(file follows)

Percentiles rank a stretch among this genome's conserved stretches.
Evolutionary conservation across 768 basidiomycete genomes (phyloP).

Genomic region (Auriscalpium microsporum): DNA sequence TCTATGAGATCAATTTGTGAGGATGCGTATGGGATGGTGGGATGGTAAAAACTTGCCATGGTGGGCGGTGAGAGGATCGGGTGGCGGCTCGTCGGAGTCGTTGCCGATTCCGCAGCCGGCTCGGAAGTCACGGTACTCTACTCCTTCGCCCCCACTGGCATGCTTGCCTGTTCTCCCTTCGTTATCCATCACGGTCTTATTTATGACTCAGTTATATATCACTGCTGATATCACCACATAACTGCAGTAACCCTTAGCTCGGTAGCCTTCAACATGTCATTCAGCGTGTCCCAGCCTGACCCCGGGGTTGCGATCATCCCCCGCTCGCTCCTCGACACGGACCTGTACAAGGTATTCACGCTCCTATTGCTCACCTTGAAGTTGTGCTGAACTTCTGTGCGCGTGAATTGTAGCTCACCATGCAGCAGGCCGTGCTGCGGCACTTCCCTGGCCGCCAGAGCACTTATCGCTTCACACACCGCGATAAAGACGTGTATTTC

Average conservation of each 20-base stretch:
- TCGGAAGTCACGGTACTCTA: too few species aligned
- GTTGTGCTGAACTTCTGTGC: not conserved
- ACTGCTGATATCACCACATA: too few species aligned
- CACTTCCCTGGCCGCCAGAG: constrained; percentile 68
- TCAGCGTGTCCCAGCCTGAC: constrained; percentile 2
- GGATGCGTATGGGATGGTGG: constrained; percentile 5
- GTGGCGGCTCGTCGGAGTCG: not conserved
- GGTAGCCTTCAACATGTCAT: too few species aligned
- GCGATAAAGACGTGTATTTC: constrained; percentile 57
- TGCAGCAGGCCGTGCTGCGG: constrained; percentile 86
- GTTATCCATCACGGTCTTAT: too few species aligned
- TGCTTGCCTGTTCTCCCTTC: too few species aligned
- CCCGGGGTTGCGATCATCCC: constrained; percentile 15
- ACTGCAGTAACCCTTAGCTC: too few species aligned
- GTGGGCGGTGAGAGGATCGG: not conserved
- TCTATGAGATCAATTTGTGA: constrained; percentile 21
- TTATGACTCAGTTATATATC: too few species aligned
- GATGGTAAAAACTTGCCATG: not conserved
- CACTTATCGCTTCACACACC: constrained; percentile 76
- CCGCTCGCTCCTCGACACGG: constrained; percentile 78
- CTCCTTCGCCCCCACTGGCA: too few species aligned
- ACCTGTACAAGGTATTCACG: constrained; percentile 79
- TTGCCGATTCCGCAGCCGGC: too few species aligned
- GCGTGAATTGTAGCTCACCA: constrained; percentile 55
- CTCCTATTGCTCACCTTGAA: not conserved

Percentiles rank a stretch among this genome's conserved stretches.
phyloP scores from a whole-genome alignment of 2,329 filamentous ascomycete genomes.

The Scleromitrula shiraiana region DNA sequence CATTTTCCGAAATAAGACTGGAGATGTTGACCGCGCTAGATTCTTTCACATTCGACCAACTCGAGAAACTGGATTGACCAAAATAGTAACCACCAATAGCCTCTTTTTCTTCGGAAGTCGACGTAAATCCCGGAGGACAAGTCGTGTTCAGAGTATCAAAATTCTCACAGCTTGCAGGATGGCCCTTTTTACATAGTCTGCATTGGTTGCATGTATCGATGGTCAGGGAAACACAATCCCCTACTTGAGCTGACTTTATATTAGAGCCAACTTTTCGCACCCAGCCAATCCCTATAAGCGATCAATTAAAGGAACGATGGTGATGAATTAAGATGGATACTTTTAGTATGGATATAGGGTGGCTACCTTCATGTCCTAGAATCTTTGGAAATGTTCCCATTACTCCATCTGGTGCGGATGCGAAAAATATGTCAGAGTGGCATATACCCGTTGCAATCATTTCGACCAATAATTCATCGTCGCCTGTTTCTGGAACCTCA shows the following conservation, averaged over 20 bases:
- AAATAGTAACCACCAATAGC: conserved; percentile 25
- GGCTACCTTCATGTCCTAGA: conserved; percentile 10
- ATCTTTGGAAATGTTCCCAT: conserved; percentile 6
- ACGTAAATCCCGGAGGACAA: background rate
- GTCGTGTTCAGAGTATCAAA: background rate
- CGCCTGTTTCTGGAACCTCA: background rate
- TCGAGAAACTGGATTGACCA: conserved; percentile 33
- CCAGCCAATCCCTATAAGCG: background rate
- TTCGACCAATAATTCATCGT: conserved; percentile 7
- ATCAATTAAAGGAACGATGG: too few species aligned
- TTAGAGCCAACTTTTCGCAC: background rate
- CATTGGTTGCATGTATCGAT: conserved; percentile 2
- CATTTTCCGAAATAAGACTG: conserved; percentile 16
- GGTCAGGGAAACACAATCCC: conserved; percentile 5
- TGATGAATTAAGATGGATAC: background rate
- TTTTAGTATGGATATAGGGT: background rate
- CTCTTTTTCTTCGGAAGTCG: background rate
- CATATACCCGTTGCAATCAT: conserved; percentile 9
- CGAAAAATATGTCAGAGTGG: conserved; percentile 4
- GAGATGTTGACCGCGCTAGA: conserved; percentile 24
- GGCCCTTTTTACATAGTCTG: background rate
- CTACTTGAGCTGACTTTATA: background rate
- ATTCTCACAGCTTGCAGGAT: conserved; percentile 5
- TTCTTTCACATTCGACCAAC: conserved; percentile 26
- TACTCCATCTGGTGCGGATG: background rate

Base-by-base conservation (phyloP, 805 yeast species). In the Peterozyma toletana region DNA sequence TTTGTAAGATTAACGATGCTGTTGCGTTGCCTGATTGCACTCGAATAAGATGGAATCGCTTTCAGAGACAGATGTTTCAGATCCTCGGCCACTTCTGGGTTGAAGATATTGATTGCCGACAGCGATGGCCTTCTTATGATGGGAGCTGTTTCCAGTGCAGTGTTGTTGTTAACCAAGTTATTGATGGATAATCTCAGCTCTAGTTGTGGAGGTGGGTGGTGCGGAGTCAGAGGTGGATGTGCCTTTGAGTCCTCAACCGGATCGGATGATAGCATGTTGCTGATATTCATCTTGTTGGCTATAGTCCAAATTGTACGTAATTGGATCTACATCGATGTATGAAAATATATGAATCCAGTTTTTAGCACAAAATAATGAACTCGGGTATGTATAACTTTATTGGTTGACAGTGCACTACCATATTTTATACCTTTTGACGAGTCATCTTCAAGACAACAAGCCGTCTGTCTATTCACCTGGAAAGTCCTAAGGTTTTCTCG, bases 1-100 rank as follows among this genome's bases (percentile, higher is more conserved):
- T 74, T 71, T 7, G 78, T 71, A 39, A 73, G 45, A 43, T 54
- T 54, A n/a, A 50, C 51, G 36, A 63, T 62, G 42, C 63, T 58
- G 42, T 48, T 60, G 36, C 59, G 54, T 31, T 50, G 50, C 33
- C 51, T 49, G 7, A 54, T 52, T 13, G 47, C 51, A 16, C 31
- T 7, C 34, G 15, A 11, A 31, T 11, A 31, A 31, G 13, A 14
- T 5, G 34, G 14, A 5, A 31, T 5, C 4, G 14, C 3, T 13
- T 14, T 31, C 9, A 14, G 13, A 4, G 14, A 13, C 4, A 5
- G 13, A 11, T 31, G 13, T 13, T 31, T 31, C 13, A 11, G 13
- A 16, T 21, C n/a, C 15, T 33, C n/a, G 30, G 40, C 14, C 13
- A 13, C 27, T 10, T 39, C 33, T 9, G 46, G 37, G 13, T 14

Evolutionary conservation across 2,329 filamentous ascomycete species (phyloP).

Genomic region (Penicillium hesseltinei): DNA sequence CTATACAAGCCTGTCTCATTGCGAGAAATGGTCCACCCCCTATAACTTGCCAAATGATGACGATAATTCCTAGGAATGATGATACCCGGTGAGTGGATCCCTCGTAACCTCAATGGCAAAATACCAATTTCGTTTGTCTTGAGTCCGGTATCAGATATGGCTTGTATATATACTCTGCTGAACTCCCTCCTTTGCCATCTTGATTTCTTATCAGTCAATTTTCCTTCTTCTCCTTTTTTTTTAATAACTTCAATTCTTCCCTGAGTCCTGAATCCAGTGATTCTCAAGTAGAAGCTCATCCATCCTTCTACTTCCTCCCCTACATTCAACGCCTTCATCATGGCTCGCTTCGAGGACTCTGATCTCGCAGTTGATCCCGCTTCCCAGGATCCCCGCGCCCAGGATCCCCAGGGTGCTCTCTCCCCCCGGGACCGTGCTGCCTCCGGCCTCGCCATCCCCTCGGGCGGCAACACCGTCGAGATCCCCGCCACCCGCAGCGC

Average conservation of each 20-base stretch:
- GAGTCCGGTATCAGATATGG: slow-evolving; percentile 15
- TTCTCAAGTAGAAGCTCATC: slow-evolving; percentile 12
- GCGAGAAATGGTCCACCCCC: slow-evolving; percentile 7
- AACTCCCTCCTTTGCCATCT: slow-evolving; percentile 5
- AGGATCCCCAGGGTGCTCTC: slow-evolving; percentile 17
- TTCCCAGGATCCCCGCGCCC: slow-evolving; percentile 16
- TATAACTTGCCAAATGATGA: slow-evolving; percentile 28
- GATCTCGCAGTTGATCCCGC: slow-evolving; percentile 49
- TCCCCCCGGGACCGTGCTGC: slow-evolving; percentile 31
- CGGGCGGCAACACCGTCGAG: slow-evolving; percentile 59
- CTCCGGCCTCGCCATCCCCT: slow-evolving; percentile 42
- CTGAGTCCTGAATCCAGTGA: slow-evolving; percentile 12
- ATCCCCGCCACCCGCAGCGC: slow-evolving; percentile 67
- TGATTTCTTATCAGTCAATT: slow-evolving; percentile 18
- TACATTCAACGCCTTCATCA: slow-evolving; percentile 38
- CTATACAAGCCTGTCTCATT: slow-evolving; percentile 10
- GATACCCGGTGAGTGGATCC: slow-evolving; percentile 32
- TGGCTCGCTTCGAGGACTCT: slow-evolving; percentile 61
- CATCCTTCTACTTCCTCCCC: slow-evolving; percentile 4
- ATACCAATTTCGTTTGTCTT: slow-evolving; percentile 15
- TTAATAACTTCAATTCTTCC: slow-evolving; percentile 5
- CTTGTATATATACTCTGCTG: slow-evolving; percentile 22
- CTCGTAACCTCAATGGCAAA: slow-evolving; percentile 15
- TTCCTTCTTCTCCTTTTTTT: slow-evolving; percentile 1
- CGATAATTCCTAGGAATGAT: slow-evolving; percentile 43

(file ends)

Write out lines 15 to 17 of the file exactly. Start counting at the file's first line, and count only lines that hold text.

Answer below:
- GTTATCCATCACGGTCTTAT: too few species aligned
- TGCTTGCCTGTTCTCCCTTC: too few species aligned
- CCCGGGGTTGCGATCATCCC: constrained; percentile 15